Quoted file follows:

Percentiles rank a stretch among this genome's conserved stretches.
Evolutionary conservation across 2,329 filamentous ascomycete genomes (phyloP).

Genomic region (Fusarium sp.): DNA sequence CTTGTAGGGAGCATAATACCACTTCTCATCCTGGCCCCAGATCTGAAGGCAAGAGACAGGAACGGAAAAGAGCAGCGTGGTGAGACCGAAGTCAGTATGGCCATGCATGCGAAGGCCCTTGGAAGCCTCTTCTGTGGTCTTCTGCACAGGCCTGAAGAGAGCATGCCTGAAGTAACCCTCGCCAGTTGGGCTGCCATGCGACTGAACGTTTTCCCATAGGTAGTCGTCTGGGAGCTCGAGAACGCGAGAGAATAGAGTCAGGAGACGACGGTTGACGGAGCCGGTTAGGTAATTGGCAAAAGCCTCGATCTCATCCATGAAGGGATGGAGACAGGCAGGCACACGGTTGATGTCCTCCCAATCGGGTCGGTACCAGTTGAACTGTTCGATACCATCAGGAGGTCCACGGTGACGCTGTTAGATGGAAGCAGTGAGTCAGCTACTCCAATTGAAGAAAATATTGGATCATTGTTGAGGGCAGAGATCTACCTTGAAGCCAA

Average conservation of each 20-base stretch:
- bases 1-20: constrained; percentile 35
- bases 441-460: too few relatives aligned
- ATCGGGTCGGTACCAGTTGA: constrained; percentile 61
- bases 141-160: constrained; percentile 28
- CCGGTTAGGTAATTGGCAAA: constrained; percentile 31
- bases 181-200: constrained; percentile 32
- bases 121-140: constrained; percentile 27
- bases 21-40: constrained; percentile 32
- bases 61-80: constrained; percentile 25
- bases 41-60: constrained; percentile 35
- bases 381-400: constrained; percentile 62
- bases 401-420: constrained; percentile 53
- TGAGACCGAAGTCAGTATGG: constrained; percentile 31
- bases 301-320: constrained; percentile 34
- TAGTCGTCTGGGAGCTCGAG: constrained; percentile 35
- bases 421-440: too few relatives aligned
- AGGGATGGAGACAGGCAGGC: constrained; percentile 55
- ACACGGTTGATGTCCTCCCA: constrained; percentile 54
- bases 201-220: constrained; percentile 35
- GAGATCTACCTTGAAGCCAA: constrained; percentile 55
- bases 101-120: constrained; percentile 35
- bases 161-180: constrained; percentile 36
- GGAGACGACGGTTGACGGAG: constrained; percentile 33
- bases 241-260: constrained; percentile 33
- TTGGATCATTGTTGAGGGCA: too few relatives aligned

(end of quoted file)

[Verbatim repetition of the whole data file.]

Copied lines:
Percentiles rank a stretch among this genome's conserved stretches.
Evolutionary conservation across 2,329 filamentous ascomycete genomes (phyloP).

Genomic region (Fusarium sp.): DNA sequence CTTGTAGGGAGCATAATACCACTTCTCATCCTGGCCCCAGATCTGAAGGCAAGAGACAGGAACGGAAAAGAGCAGCGTGGTGAGACCGAAGTCAGTATGGCCATGCATGCGAAGGCCCTTGGAAGCCTCTTCTGTGGTCTTCTGCACAGGCCTGAAGAGAGCATGCCTGAAGTAACCCTCGCCAGTTGGGCTGCCATGCGACTGAACGTTTTCCCATAGGTAGTCGTCTGGGAGCTCGAGAACGCGAGAGAATAGAGTCAGGAGACGACGGTTGACGGAGCCGGTTAGGTAATTGGCAAAAGCCTCGATCTCATCCATGAAGGGATGGAGACAGGCAGGCACACGGTTGATGTCCTCCCAATCGGGTCGGTACCAGTTGAACTGTTCGATACCATCAGGAGGTCCACGGTGACGCTGTTAGATGGAAGCAGTGAGTCAGCTACTCCAATTGAAGAAAATATTGGATCATTGTTGAGGGCAGAGATCTACCTTGAAGCCAA

Average conservation of each 20-base stretch:
- bases 1-20: constrained; percentile 35
- bases 441-460: too few relatives aligned
- ATCGGGTCGGTACCAGTTGA: constrained; percentile 61
- bases 141-160: constrained; percentile 28
- CCGGTTAGGTAATTGGCAAA: constrained; percentile 31
- bases 181-200: constrained; percentile 32
- bases 121-140: constrained; percentile 27
- bases 21-40: constrained; percentile 32
- bases 61-80: constrained; percentile 25
- bases 41-60: constrained; percentile 35
- bases 381-400: constrained; percentile 62
- bases 401-420: constrained; percentile 53
- TGAGACCGAAGTCAGTATGG: constrained; percentile 31
- bases 301-320: constrained; percentile 34
- TAGTCGTCTGGGAGCTCGAG: constrained; percentile 35
- bases 421-440: too few relatives aligned
- AGGGATGGAGACAGGCAGGC: constrained; percentile 55
- ACACGGTTGATGTCCTCCCA: constrained; percentile 54
- bases 201-220: constrained; percentile 35
- GAGATCTACCTTGAAGCCAA: constrained; percentile 55
- bases 101-120: constrained; percentile 35
- bases 161-180: constrained; percentile 36
- GGAGACGACGGTTGACGGAG: constrained; percentile 33
- bases 241-260: constrained; percentile 33
- TTGGATCATTGTTGAGGGCA: too few relatives aligned